Careful analysis reveals that the actions denounced by Senator Paul are moral and constitutional. There is no question that Al-Qaeda, its operatives, and affiliates present a threat to the lives of Americans, and it is thus moral for the Obama Administration to protect Americans against them by any lawful means. As to the constitutionality of the Administration’s drone policy, we have been war with al-Qaeda, its operatives, and its affiliates since 2001, pursuant to a duly enacted congressional declaration of war that has been re-enacted for more than a decade: the Authorization for the Use of Military Force. While the strictures governing the use of drones in the recently-leaked DOJ memo do not satisfy the due process standards that generally constrain governmental deprivations of citizens’ vested rights, this is irrelevant. Those strictures constrain drone use against the subjects of the AUMF—specifically, those “who are senior operational leader[s] of al-Qaida or an associated force.” We have seen that due process standards are not applicable to enemy combatants, citizenship notwithstanding. However difficult it may be to think up a scenario in which, as a matter of prudence, drones ought to be used to target citizen-combatants on American soil, there is no constitutional bar against doing so. As a unanimous Court held in Ex Parte Quirin, “Citizenship in the United States of an enemy belligerent does not relieve him from the consequences of… belligerency.”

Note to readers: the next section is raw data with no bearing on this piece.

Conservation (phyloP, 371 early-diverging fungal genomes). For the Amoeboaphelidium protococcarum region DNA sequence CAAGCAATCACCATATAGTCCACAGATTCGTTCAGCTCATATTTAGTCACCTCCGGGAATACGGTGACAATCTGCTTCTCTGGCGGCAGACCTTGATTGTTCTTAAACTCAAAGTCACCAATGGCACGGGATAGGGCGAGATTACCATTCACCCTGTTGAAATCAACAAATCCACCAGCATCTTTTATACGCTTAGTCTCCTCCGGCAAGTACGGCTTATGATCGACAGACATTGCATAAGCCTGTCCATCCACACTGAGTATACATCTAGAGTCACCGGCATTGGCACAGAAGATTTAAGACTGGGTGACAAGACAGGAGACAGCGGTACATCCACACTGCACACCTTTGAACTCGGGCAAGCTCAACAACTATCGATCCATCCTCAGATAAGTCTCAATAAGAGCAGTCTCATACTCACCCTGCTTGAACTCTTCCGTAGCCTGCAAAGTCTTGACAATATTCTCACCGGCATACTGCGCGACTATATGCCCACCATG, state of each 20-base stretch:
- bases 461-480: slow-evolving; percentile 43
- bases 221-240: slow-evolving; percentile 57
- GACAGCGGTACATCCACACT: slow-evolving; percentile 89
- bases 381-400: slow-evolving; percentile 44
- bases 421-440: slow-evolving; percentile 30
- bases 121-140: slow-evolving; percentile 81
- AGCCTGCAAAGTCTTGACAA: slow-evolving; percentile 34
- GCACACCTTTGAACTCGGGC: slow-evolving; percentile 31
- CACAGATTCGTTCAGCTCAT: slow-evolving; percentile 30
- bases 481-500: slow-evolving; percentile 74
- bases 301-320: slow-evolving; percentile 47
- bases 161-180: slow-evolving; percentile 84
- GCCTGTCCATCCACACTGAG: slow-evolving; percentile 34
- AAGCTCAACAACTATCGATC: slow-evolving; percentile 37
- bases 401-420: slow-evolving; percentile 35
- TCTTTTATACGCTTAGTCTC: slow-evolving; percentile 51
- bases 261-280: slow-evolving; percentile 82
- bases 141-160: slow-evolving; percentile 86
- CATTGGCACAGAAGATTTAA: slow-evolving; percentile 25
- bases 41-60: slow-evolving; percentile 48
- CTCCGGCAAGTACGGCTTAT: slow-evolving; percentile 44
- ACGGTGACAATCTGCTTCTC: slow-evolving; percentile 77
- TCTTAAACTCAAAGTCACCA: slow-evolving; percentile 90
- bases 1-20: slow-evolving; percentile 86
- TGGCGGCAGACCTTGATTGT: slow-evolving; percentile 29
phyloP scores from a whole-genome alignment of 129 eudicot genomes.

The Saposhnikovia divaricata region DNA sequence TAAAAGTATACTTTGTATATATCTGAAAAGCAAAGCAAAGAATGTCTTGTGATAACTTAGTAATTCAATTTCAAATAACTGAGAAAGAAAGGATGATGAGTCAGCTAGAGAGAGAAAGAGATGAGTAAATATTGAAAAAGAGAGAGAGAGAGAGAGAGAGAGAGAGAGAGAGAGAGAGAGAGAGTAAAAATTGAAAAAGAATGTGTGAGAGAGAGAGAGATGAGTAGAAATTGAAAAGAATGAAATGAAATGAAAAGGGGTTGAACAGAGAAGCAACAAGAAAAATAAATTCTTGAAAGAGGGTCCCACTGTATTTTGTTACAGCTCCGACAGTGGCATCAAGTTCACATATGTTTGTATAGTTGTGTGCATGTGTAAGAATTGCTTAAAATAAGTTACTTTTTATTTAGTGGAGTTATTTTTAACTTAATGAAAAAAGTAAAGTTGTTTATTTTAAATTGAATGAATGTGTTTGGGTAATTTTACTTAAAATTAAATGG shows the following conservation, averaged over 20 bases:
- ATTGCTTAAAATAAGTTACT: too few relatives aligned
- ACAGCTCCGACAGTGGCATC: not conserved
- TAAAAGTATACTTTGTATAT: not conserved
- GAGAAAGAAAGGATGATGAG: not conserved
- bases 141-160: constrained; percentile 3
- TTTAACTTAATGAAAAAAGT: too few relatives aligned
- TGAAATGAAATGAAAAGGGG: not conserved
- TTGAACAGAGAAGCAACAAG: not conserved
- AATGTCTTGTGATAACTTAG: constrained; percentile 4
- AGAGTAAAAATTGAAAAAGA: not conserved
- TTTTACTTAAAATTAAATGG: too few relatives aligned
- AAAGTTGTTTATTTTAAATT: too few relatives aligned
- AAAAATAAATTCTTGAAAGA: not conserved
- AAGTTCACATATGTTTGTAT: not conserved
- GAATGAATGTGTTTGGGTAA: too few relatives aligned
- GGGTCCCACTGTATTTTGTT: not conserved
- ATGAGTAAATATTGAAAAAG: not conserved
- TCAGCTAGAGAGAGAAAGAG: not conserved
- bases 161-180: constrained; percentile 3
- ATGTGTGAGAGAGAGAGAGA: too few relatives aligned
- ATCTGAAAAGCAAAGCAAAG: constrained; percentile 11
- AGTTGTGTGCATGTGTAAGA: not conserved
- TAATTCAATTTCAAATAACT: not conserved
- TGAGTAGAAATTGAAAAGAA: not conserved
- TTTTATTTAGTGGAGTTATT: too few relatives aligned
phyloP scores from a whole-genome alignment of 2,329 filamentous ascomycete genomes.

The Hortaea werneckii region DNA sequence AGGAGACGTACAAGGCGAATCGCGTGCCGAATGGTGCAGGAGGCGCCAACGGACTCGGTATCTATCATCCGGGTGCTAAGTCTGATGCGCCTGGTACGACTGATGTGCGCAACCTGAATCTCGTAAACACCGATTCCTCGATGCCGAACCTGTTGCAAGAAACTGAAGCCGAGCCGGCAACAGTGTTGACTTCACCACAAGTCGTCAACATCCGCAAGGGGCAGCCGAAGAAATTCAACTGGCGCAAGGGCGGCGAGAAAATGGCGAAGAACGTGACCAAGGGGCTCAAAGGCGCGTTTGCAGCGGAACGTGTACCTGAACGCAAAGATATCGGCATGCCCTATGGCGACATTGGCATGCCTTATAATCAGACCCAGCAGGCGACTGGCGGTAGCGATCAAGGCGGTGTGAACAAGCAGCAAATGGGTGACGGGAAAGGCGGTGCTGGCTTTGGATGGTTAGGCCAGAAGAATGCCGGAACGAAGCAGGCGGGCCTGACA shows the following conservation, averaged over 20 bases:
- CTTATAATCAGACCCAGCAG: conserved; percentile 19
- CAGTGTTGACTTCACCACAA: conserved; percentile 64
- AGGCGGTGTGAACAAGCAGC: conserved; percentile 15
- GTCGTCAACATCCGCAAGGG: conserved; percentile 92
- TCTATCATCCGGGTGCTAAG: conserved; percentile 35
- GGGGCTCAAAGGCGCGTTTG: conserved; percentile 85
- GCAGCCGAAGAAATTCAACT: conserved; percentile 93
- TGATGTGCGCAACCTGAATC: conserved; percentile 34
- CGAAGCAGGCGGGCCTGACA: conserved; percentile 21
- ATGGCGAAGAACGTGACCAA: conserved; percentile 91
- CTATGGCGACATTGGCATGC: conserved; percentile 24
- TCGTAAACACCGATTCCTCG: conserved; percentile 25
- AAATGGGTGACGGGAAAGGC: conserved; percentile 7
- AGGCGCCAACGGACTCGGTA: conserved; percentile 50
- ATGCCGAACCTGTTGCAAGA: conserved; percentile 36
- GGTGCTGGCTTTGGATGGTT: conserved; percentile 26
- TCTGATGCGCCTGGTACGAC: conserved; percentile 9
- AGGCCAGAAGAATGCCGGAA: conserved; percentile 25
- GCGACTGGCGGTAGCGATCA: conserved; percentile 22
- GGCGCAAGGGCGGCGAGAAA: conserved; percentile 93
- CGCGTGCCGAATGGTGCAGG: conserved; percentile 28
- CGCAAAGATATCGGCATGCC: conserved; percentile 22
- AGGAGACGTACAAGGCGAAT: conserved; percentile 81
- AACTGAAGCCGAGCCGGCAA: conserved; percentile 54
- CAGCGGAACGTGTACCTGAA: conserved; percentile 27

Senator Paul’s challenge to the Obama Administration may ultimately strengthen the “liberty movement.” It may inspire those who are already libertarians to hold to their principles and be prepared to defend them with coherent arguments in the face of opposition, as well as attract non-libertarians. But the Obama Administration’s use of drones has, to this point, been moral and constitutional. And so, while I have tremendous respect for his courage and argumentative skill, I cannot stand with Rand.


Evan Bernick is a Legal Associate at a DC think tank and a Legal Fellow with the Becket Fund for Religious Liberty.